* The L, E, G and O in LEGO are all capitalized.


: References: The Entropy of LEGO, A LEGO Counting Problem, and OEIS Sequence A112389 in external links.


{C


References, and further reading Edit

2005:


* Bedford, Allan. The Unofficial LEGO® Builder's Guide. 2005. ISBN 1-59327-054-2.


2003:


* Clague, Kevin, Miguel Agullo, and Lars C. Hassing. LEGO® Software Power Tools, With LDraw, MLCad, and LPub. 2003. ISBN 1-931836-76-0

* Courtney, Tim. Virtual LEGO®: The Official LDraw.org Guide to LDraw Tools for Windows. 2003. ISBN 1-886411-94-8.

* McKee, Jacob H. Getting Started with LEGO® Trains. No Starch Press, 2003. ISBN 1-59327-006-2.


2001:


* Ferrari, Mario, Giulio Ferrari, and Ralph Hempel. Building Robots With LEGO® Mindstorms: The Ultimate Tool for Mindstorms Maniacs. 2001. ISBN 1-928994-67-9.


1999:


* Kristiansen, Kjeld Kirk, foreword. The Ultimate LEGO® Book. New York: DK Publishing Book, 1999. ISBN 0-7894-4691-X.


1987:


* Wiencek, Henry. The World of LEGO® Toys. New York: Harry N. Abrams, Inc., Publishers, 1987. ISBN 0-8109-2362-9.


See also Edit

* Category:Sets by item number

* Portal:Themes

* List of themes

* Category:Minifigures

* Video games

* Portal:Collectibles and Merchandise

* History of LEGO


External Links Edit

* Official


** LEGO official website

** LEGO Shop At Home The world's largest LEGO shop

** FIRST LEGO League LEGO robotics competition

* News and community


** LEGOFan A LEGO Portal Web site run by fans, for fans

** Eurobricks Forums a large forum for LEGO fans

** Brick-Builder.com A LEGO Fan Forum

** LUGNET LEGO Users Group Network

** Bricks in my Pocket (BimP) PodCast devoted to the LEGO community

** The Brickish Association British LEGO Fan Association

** ILTCO: International LEGO Train Club Organization

** Bricksinmotion A 'Brick' filming enthusiast site

** LOWLUG LEGO User Group of the Lowlands (Dutch LUG site)

* Database, reference and stores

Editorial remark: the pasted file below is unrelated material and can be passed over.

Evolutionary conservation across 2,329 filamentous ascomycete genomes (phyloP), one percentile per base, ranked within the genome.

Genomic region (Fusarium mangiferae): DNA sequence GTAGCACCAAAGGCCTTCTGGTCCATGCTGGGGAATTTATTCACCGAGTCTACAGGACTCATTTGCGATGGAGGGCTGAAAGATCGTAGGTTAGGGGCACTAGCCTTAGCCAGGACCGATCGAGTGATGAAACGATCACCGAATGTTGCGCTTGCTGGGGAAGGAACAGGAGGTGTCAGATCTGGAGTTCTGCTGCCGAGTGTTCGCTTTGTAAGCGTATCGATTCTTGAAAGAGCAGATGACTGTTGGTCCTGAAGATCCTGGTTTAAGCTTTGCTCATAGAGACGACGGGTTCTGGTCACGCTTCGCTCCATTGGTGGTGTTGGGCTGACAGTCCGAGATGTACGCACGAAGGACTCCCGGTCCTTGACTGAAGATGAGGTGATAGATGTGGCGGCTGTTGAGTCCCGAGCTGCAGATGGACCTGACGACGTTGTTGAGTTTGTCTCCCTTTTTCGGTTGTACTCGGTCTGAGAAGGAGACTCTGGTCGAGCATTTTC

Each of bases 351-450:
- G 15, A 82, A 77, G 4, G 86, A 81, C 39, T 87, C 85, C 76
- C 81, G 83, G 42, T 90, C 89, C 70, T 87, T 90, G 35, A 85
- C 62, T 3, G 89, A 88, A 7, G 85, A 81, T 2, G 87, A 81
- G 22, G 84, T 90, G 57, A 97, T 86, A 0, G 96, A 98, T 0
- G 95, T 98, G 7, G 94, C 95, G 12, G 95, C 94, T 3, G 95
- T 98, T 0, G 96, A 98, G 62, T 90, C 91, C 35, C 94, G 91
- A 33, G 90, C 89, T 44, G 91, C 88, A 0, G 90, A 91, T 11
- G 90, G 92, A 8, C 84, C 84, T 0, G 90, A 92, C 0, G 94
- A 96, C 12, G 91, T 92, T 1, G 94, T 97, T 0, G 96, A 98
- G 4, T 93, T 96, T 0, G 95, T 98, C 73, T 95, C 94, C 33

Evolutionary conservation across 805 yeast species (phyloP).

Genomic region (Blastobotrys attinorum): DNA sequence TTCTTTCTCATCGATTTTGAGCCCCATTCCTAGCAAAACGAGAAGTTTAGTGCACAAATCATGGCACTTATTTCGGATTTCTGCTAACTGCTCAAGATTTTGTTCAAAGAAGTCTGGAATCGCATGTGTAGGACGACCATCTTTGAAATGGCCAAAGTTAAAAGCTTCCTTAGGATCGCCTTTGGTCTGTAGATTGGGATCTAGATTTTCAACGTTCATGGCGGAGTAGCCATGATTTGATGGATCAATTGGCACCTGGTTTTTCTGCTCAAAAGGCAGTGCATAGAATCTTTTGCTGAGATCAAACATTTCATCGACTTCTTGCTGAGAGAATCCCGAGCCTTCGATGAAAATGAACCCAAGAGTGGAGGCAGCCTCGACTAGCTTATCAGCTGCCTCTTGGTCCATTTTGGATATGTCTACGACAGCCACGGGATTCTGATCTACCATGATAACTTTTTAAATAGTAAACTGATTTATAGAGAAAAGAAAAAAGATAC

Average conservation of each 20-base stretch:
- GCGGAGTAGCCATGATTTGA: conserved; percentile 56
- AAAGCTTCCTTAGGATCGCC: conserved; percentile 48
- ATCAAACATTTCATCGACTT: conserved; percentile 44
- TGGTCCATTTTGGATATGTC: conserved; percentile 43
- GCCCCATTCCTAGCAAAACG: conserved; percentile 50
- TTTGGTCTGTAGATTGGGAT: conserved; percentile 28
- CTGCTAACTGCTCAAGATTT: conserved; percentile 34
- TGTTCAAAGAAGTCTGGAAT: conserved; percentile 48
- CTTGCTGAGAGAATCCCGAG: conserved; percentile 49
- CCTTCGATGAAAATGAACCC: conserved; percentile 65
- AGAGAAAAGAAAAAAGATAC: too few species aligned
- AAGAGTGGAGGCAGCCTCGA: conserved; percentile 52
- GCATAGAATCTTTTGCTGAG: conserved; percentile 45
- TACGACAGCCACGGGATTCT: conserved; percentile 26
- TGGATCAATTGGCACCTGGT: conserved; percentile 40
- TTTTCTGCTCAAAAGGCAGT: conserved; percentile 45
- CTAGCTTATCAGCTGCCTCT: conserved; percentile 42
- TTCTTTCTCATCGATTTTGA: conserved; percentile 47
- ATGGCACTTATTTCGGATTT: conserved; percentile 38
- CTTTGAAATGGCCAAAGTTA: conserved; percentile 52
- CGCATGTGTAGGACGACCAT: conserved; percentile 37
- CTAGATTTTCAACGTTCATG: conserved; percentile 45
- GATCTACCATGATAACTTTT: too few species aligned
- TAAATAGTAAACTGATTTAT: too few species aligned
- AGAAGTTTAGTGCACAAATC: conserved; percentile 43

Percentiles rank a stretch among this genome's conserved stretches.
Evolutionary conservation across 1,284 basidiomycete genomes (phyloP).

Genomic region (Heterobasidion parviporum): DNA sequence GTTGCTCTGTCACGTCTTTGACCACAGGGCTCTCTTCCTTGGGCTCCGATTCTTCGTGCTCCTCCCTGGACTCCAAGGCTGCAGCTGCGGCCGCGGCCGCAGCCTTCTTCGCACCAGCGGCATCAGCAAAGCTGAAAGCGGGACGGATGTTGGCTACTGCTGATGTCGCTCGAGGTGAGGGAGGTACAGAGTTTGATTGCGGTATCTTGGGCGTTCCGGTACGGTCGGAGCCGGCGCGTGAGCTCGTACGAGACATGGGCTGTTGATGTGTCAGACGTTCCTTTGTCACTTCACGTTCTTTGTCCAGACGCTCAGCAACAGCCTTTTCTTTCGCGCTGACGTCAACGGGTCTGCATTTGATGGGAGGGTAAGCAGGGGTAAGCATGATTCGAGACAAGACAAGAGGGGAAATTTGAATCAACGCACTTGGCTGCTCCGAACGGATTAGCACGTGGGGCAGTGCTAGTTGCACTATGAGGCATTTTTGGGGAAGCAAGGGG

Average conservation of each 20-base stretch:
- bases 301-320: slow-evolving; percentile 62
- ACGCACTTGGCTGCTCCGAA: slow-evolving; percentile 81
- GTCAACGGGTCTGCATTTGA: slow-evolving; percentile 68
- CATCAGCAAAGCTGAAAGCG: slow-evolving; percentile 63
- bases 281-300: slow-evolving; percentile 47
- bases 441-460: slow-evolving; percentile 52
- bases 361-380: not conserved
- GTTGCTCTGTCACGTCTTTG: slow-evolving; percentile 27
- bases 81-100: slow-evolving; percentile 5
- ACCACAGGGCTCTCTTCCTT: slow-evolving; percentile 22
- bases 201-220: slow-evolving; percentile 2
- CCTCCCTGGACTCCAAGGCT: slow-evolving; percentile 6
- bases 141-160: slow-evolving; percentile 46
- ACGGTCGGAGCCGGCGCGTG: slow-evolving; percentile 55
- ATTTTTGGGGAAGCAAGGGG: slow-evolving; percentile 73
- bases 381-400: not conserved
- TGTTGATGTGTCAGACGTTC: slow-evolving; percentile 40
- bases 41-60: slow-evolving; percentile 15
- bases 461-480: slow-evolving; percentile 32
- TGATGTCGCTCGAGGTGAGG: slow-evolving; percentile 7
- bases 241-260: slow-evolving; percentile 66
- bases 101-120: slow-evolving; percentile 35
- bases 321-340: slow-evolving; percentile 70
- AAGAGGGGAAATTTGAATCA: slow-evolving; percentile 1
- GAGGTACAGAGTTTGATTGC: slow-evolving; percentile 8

** BRICKSET Guide to LEGO sets past and present

** Peeron LEGO Set and Part Inventory Database

** Bricklink Buying and selling sets and parts

** The Brictionary, a LEGO Wiki

** BrickWiki Open Content LEGO Encyclopedia

** Wiki-Brick-Links Open directory of links to LEGO sites

** LEGO Building Instructions Official building instructions website

** Minitalia Reference A guide to LEGO Minitalia sets with a brief history

* Creations


** Brickshelf website to post pictures of LEGO creations

** MOC Pages

** Classic-Castle.com Castle-themed LEGO creations

** Classic-Space.com Space-themed LEGO creations

** From Bricks to Bothans Star Wars-themed LEGO creations

** Town and train creations

** The Brick Apple New York inspired creations

** LEGO mosaics & sculptures

** LEGO sculptures

** Serious LEGO Various machines, including a Rubik's Cube solver

** LEGO Castle Project

** The Brick Testament - The bible illustrated with LEGO creations

** ME Models - Add a Little Realism to your Hobby - Custom Sets

** acarol.woz.org A fully functional 3 Digit Babbage Difference Engine made from LEGO TECHNIC

* Games


** LEGO Star Wars - The video game

** Online games

** Brikwars Wargames using LEGO elements

* Educational


** LEGO Education Store

** ROBOLAB@CEEO

* LEGO on PC


** LEGO Digital Designer - by LEGO®

** LDraw - LEGO CAD